Jammeh was one of the four junior Army officers who organised the 1994 coup d'etat against Dawda Jawara's government. The other three were Sadibou Hydara and Edward Singhateh; the coup, which took place on 22 July, was successful and bloodless, leading to Jawara fleeing into exile. Four days on 26 July, the Armed Forces Provisional Ruling Council was formed with Jammeh as its chairman. Jammeh promised that it would be a "coup with a difference", that the country would be returned to civilian rule "as soon as we have set things right". One result of the coup was that the European Union and the United States, the major donors of foreign aid to the Gambia, suspended their aid programmes until the country was returned to civil rule. Jammeh claimed the suspension of aid programmes amounted to "neocolonialism". A Western diplomat who spoke to The New York Times said, "This is the same phenomenon we have seen elsewhere, with the only difference being that so far there has been no violence." In particular, the coup was compared with Samuel Doe's in the Liberia, which led to the First Liberian Civil War.
The 1994 coup d'etat in the Gambia, overthrowing the government of Dawda Jawara, represented a buck in the post-1989 sub-Saharan Africa trend away from authoritarianism and towards multiparty politics. The Gambia had represented an anomaly in Africa as one of the few countries that had a functioning democracy prior to 1989. In the aftermath of the coup, Jammeh governed by decree alongside four other junior officers and several civilians, he banned all political activity, arrested two socialist journalists, detained several of his Army superiors. He confined ministers of Jawara's government to house arrest. On 17 October, Jammeh announced. In November 1994, the same month when Jammeh was formally promoted to the rank of captain, there was an unsuccessful coup attempt by several disaffected young officers leading in numerous deaths, but Jammeh remained in power; the National Consultative Committee was appointed on 7 December to review the transition process, when they reported on 27 January 1995, they recommended a two-year transition period.
The same day as the NCC's report, two of the original coup leaders and Hydara, launched an unsuccessful attempt to overthrow Jammeh as chairman. Subsequently, Singhateh was ap
The Congolese franc is the currency of the Democratic Republic of the Congo. It is subdivided into 100 centimes. Currency denominated in centimes and francs was first introduced in 1887 for use in the Congo Free State. After the Free State's annexation by Belgium, the currency continued in the Belgian Congo; the francs were equal in value to the Belgian franc. From 1916, the Congolese franc circulated in Ruanda-Urundi and, from 1952, the currency was issued jointly in the names of the Belgian Congo and Ruanda-Urundi. After the independence of the Democratic Republic of the Congo in 1960, Ruanda-Urundi adopted its own franc, between 1960 and 1963, Katanga issued a franc of its own; the franc remained Congo's currency after independence until 1967, when the zaïre was introduced, at a rate of 1 zaïre = 1,000 francs. In 1887, copper coins were introduced in denominations of 1, 2, 5 and 10 centimes, together with silver coins worth 50 centimes, 1, 2, 5 francs. Coins ceased to be minted of silver in 1896.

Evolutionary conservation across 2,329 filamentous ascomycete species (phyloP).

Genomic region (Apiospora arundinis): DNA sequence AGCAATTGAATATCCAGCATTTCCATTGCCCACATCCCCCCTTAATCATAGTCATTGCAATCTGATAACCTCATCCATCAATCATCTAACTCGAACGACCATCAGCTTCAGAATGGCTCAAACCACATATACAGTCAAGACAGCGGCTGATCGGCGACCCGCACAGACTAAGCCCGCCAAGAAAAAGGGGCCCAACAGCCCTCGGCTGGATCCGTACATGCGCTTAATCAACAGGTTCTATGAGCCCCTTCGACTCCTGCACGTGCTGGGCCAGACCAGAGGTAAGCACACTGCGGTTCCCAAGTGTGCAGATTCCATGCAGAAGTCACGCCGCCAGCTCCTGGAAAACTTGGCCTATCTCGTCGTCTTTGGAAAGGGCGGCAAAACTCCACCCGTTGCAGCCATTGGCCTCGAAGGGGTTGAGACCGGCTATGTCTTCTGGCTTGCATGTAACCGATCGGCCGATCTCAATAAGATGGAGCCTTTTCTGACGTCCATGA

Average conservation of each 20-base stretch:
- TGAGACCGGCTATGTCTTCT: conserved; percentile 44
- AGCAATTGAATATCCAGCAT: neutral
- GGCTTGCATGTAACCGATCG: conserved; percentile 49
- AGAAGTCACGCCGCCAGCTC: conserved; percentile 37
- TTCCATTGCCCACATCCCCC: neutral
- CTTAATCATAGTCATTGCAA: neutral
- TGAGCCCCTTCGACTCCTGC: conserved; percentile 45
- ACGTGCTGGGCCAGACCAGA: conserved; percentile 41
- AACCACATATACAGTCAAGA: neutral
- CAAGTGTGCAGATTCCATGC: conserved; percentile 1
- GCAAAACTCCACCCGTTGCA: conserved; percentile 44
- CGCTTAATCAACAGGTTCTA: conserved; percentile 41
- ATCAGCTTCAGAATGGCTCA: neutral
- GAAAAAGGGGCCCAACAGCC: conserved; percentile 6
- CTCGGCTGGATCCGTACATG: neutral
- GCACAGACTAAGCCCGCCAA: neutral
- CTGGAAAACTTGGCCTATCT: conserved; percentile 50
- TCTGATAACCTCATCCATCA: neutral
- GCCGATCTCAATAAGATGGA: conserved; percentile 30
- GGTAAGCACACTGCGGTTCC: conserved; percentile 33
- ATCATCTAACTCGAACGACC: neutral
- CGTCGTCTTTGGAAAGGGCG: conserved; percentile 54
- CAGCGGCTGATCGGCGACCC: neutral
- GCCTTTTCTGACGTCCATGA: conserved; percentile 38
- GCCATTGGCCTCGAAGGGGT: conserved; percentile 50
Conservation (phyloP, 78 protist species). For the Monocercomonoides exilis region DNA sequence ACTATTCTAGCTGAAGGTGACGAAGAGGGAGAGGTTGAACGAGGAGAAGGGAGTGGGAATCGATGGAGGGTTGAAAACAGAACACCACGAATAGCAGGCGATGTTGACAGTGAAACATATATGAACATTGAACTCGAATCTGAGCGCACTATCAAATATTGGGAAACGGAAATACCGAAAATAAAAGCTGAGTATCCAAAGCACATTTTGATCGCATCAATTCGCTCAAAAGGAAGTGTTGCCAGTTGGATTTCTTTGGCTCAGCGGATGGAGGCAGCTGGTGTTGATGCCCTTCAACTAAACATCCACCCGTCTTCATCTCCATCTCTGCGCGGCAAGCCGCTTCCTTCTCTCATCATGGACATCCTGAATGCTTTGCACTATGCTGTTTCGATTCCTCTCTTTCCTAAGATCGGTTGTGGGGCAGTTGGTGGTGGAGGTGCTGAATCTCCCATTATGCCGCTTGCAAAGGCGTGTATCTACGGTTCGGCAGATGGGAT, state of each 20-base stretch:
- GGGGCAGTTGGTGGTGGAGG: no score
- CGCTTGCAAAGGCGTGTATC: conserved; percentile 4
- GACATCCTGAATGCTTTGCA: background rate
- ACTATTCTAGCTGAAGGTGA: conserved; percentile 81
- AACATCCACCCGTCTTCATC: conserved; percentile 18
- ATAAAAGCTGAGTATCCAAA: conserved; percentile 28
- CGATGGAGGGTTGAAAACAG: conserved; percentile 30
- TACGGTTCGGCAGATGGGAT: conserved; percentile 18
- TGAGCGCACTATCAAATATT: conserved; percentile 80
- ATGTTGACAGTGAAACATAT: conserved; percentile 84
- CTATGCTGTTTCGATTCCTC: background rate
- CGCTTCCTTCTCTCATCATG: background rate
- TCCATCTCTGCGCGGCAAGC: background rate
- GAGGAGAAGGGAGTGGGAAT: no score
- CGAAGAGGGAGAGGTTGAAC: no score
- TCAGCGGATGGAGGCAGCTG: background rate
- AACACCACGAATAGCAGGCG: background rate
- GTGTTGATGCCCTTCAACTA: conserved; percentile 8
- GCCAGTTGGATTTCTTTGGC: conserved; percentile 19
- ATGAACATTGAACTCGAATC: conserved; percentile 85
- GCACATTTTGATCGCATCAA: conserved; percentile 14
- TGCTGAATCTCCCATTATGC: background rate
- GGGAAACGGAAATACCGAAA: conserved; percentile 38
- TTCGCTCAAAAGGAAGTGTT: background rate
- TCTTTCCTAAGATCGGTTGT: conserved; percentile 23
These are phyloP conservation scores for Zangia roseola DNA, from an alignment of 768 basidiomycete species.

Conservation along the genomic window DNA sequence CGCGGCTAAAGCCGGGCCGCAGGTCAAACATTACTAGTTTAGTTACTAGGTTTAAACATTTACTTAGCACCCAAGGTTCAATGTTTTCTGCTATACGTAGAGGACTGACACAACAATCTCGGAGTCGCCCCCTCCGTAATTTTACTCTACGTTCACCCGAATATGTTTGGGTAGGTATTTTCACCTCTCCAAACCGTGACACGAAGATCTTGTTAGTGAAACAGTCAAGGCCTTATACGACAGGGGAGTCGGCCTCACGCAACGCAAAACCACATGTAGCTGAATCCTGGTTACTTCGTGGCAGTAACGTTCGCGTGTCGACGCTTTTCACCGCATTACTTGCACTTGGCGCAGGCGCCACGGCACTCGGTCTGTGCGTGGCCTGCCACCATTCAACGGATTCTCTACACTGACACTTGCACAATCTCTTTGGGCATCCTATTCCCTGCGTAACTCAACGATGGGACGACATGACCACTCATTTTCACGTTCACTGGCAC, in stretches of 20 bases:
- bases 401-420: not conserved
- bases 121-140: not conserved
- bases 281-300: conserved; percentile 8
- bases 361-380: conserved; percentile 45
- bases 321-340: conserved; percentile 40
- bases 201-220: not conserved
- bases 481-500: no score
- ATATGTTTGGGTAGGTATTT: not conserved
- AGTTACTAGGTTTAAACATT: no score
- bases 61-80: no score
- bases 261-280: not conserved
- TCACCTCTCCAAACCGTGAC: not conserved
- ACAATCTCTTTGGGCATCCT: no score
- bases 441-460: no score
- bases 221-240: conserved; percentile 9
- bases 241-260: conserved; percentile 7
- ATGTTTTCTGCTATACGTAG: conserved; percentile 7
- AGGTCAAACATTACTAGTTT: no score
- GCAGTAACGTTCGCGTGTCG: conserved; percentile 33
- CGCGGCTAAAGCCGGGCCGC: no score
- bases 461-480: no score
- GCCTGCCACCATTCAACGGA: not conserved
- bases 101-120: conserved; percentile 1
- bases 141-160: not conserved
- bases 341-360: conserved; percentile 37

Holed, cupro-nickel 5-, 10- and 20-centime coins were introduced in 1906, with the remaining copper coins minted until 1919. Cupro-nickel 50-centime and 1-franc coins were introduced in 1920, respectively; the coinage of Belgian Congo ceased in 1929, only to be resumed in 1936 and 1937 for the issue of nickel-bronze 5-franc coins. In 1943, brass 2-franc coins were introduced, followed by round, brass coins worth 1, 2 and 5 francs, silver 50-franc coins, between 1944 and 1947. In 1952, brass 5-franc coins were issued carrying the name "Ruanda-Urundi" for the first time. Aluminum coins worth 50 centimes, 1 and 5 francs followed between 1954 and 1957. In 1965, the only franc-denominated coins of the first Democratic Republic of Congo were issued, aluminum coins worth 10 francs; as with Belgium's own coins, some types were issued in two distinct versions, one with French legends, the other with Dutch legends. In 1896 the Independent State of Congo issued 100 franc notes. In 1912, the Bank of Belgian Congo introduced 20 and 1000 francs, followed by notes of 1, 5 and 100 franc notes in 1914.
The 1-franc notes were only printed until 1920, whilst 10 franc notes were introduced in 1937. 500 francs were introduced in the 1940s, with 10,000 francs introduced in 1942. In 1952, the Central Bank of Belgian Congo and Ruanda-Urundi introduced notes for 5, 10, 20, 50 and 100 francs, with 500 and 1000 francs added in 1953. In 1961, the National Bank of Congo introduced notes for 20, 50, 100, 500 and 1000 francs, some of which were issued until 1964. In 1962, the Monetary Council of the Republic of Congo introduced 1000 franc notes, which were notes of the Central Bank of Belgian Congo and Ruanda-Urundi overprinted with the Monetary Council's name. In 1963, the Monetary Council issued regular type 100 and 5000 franc notes; the franc was re-established in 1997, replacing the new zaïre at a rate of 1 franc = 100,000 new zaïres. This was equivalent to 300,000,000,000,000 old francs. Coins were never issued as fractional units of 1, 5, 10, 20 and 50 centimes were issued in banknote form only. In July 1998, banknotes were introduced in denominations of 1, 5, 10, 20 and 50 centimes, 1, 5, 10, 20, 50 and 100 francs, though all are dated 01.11.1997.
200-franc notes were introduced in 2000, followed by 500-franc notes in 2002. As of July 2018, the only negotiable instrument in circulation in the Democratic Republic of Congo are banknotes of 10, 20, 50, 100, 200, 500, 1,000, 5,000, 10,000 and 20,000 francs. Meanwhile, merchants in Kinshasa remain skeptical about the 5,000-franc note due to what has been described as a spate of counterfeiting of this denomination, but, suspected to be an irregular or unauthorised issue of the genuine note, bearing the serial number suffix C. In 2010, Banque Centrale du Congo issued 20 million 500 franc banknotes to commemorate the country's 50th anniversary of independence from Belgium. On July 2, 2012, the Banque Centrale du Congo issued new banknotes in denominations of 1,000, 5,000, 10,000 and 20,000 francs.. As of July 2018, the smallest note in regular use is 50 francs. Economy of the Democratic Republic of the Congo Zaire currency from country data.com Histoire de la monnaie au Congo. Banque Centrale du Congo